Just excellent. Have I mentioned how much I love this whole series? and this book was fabulous.

Truly great snark making for excellent readability. Fabulous characters with depth. No relationship in the book is perfect, but realistically messy – with the exception of Charlie and Cookie and, please, just don’t mess with that!

The main(ish) plot point of this book was an interesting one with a creepy twist at the end that I only half liked (and that’s all I can say without spoilers), but the entire story and all the plots had my undivided attention. I literally devoured this book in one sitting. It’s going to be a very long year waiting for the next book…

Wicked Business (Lizzy and Diesel Series #2)

This book is the equivalent of a funnel cake – it has no redeeming nutritional value, but it tastes so good and is so fun to eat!  


Diesel and Lizzy are on the hunt for 7 stones – each embodying a deadly sin. In this book, it’s the stone for Lust. So it’s a treasure hunt, complete with puzzles, clues and required objects. I love this kind of stuff – pure Goonies.  I like Lizzy; she’s no Lara Croft, but she’s got moxie.


I found the comedy to be laugh-out-loud as only Janet Evanovich can write – she can make me laugh at the rudest boy humour! A bit of danger, a bit of frustrated romance. Great supporting characters who are all interesting and likeable – Glo and her spells are always good for a chuckle.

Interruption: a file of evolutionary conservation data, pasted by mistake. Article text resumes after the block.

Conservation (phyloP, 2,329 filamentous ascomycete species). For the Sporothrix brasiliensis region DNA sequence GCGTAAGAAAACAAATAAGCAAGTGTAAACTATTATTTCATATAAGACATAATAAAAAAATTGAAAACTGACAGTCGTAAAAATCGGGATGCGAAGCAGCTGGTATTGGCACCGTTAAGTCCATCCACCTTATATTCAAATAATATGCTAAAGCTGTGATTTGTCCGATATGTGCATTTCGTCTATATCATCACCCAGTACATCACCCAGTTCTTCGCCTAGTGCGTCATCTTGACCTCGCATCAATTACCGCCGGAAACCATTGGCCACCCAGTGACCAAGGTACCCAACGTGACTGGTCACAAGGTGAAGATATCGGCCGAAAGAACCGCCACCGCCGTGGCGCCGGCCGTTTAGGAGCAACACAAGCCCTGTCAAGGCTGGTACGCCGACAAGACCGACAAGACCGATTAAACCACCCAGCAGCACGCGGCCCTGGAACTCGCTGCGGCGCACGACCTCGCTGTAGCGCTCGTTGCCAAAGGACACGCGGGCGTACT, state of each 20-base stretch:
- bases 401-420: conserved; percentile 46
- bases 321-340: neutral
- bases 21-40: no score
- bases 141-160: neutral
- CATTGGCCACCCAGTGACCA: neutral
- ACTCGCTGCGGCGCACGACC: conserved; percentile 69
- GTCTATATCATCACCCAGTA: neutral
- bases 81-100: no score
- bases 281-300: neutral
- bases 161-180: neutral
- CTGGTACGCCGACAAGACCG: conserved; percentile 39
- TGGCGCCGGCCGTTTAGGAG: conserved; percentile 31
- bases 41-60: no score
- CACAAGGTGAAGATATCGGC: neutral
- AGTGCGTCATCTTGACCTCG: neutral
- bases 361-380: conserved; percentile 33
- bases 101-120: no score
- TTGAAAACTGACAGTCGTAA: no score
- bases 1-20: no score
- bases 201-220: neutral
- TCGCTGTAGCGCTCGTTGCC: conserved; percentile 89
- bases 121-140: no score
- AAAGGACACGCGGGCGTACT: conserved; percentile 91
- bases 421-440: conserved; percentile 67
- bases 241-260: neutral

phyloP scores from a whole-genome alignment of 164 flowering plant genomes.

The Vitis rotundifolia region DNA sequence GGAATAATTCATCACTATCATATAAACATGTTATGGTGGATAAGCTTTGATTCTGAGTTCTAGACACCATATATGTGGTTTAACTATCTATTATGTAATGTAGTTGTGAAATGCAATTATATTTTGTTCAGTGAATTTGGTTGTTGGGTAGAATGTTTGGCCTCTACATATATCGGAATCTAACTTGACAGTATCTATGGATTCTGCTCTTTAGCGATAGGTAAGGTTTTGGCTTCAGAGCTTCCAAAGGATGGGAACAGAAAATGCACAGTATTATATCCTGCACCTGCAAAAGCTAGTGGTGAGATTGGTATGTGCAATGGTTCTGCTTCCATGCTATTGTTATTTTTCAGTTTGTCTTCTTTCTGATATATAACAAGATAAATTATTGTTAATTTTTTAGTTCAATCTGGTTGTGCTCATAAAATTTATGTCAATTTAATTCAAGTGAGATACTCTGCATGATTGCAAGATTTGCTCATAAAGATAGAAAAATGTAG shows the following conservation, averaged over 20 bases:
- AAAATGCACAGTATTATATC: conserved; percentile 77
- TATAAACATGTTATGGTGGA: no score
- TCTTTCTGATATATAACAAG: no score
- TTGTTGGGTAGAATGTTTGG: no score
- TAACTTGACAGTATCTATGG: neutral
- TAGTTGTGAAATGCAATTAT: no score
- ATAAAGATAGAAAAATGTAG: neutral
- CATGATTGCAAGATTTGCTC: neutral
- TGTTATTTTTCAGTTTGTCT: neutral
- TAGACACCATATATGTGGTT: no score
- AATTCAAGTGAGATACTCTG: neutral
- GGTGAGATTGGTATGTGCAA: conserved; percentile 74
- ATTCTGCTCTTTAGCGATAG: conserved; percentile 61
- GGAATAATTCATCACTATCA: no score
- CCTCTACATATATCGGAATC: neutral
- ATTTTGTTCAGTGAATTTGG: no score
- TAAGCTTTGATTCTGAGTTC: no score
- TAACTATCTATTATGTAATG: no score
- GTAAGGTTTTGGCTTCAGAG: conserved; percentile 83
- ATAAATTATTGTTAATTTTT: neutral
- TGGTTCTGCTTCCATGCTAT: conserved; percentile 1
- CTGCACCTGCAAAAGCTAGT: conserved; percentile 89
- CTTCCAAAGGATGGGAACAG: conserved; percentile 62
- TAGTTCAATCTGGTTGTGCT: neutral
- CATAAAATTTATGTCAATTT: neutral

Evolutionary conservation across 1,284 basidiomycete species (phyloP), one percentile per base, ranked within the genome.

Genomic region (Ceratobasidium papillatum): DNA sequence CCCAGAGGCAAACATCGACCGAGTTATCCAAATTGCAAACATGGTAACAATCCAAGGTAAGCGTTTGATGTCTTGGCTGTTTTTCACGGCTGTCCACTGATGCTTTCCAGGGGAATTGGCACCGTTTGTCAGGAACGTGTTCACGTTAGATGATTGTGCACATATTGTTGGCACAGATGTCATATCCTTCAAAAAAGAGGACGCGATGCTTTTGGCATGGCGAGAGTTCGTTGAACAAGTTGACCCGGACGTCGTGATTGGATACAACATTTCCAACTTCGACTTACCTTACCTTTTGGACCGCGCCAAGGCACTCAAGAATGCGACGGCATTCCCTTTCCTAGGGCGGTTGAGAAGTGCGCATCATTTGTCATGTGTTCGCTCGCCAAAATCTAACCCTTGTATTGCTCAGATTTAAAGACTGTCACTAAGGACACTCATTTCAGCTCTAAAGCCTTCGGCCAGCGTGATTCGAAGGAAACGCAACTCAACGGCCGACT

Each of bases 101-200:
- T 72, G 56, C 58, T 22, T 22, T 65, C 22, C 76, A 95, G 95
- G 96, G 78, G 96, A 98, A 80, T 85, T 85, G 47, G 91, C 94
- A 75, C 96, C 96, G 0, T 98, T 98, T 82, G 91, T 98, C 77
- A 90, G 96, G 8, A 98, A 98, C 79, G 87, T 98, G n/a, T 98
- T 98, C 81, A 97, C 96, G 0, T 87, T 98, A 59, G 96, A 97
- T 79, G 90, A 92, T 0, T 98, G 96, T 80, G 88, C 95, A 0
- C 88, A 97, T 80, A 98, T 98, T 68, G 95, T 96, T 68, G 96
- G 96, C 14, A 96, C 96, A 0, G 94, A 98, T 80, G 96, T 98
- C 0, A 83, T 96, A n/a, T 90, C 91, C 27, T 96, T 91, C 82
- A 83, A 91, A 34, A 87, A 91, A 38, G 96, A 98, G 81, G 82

Many will find this series to be silly beyond the pale, but I knew going into this series exactly what I was in for – I’d read the Plum between-the-numbers books starring Diesel and I enjoyed them for the light, fun reads they were designed to be. If you enjoyed those, you’ll have the right expectations for this series. I just loved reading this book and I had an absolute blast until the end, and unlike the funnel cake, it’s calorie free. I sincerely look forward to the next Diesel and Lizzy adventure.

Trail of the Spellmans (Spellman Files Series #5)

I can’t say anything except this is an excellent book. Funny, endearing, interesting. As with all the previous ‘documents’ there are quite a few plot lines and Izzy Spellman does her usual excellent job at getting to the bottom of all of them. The evolution of character development throughout all the books has been interesting, humorous and at times painful to witness and bittersweet.